There is a lot of ambiguity when it comes to the EU cooperation with Facebook, Twitter, Youtube/Google and Microsoft to censor the Internet – the Joint Referral Platform.
On the one hand, it has been marketed as a tool to stop »radicalization« that could lead young people to religiously motivated violence, e.g. terrorism or joining the Islamic State in the Middle East.
On the other hand, in documents and speeches the EU is totally focused on this project to stem »illegal online hate speech«, e.g. when it comes to racism and Islamophobia.
On that account, what is deemed to be »illegal« adds to the confusion. Incitement to violence is clearly and reasonably within this definition. But when it comes to the broader definition of hate speech, laws vary between EU member states.
Recent “hate speech” investigations in European countries have been spawned by homily remarks by a Spanish Cardinal who opposed “radical feminism,” a hyperbolic hashtag tweeted by a U.K. diversity coordinator, a chant for fewer Moroccan immigrants to enter the Netherlands, comments from a reality TV star implying Scottish people have Ebola, a man who put a sign in his home window saying “Islam out of Britian,” French activists calling for boycotts of Israeli products, an anti-Semitic tweet sent to a British politician, a Facebook post referring to refugees to Germany as “scum,” and various other sorts of so-called “verbal radicalism” on social media.
A practical dilemma is that »hate« is something very subjective. Who is to define what is legitimate criticism and what is hate?
For instance, religion often has very real implications on how people are supposed to live their lives, how society should be organised and what kind of laws we should have. Clearly, you should be allowed to debate this freely in the same way that you debate politics. Yet, the tendency is that what is allowed to be said when it comes to religion is becoming ever more narrow compared to politics.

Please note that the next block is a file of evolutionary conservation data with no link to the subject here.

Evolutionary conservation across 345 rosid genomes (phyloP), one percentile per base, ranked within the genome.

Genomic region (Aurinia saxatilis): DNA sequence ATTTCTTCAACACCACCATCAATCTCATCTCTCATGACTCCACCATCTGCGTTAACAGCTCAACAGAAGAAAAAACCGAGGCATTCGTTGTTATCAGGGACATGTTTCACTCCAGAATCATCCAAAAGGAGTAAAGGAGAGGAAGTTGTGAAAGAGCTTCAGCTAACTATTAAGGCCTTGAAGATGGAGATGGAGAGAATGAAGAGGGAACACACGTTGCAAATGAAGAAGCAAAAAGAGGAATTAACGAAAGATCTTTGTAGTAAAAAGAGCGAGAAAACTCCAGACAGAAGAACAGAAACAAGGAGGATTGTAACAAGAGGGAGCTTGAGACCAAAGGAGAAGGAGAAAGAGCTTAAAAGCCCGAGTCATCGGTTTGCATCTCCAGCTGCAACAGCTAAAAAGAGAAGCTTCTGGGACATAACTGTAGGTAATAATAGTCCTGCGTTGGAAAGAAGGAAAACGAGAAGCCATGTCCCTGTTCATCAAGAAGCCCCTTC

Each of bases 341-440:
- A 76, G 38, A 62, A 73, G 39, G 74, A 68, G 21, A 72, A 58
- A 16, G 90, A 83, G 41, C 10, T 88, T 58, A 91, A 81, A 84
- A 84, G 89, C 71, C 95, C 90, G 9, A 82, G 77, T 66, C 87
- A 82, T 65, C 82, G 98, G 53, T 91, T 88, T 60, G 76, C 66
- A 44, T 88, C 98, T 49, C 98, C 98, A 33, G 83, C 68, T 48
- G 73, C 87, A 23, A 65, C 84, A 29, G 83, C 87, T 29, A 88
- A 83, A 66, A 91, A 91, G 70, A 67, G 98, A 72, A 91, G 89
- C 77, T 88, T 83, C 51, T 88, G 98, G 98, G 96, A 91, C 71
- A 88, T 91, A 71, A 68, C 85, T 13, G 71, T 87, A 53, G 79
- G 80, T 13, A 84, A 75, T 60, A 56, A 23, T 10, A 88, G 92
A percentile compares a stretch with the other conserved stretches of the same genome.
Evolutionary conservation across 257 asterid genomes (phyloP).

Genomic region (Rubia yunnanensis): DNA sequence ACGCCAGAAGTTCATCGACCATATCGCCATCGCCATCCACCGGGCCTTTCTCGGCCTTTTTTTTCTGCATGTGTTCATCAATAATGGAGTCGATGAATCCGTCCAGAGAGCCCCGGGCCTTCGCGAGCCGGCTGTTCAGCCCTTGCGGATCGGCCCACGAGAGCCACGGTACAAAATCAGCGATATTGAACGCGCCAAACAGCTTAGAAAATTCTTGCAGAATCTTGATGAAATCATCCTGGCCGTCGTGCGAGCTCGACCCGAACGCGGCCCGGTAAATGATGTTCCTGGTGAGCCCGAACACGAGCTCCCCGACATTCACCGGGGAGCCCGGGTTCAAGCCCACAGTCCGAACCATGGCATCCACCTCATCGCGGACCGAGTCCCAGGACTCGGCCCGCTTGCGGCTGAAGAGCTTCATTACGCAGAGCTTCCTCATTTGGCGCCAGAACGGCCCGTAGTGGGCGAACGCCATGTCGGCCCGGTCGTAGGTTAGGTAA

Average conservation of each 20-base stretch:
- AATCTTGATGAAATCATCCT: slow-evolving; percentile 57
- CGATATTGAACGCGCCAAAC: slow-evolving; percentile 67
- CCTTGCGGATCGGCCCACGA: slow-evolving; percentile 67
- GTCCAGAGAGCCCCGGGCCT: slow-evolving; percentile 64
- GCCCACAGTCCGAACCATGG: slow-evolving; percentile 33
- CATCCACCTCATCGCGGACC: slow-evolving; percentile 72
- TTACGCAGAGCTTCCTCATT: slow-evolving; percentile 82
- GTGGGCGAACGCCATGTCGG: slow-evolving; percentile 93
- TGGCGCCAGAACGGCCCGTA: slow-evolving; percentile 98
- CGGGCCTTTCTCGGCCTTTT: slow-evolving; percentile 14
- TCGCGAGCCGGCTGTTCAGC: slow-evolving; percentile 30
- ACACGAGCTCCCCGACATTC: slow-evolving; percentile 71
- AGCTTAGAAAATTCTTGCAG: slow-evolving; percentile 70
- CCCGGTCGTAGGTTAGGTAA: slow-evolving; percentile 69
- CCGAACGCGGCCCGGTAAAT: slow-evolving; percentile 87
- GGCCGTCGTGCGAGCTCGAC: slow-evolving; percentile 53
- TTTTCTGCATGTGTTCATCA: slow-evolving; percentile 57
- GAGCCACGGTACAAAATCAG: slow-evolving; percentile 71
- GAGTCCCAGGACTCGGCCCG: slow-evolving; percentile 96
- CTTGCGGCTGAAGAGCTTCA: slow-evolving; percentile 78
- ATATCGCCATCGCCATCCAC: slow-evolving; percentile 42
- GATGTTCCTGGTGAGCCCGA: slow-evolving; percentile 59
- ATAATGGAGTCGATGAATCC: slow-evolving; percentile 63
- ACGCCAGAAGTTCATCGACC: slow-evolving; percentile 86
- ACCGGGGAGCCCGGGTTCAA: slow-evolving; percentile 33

Then, you have the problem that some laws against hate speech awards some groups of people different sets of rights compared to others.
When something becomes illegal to say about someone, but not someone else – you are treating people in different ways. This is a huge democratic problem and not the way to do things under the rule of law. What this can lead to, we can learn from history.
Finally, there is the general problem that this is all about censorship, about limiting free speech. You either have free speech or you don’t. If you stop people from expressing their opinions, by definition you do not have free speech. It’s as simple as that.
• Euro Logic: We Must Kill Free Speech to Promote Free Speech »
• United Against Hate Speech on the Web: Where do we stand? – Speech by Commissioner Jourová at Conference with German Justice Minister Maas »
• Facebook, Twitter, Google, and Microsoft Agree to Hate-Speech Code of Conduct »
• European Commission and IT Companies announce Code of Conduct on illegal online hate speech »
• EU code of conduct on countering illegal hate speech online (PDF) »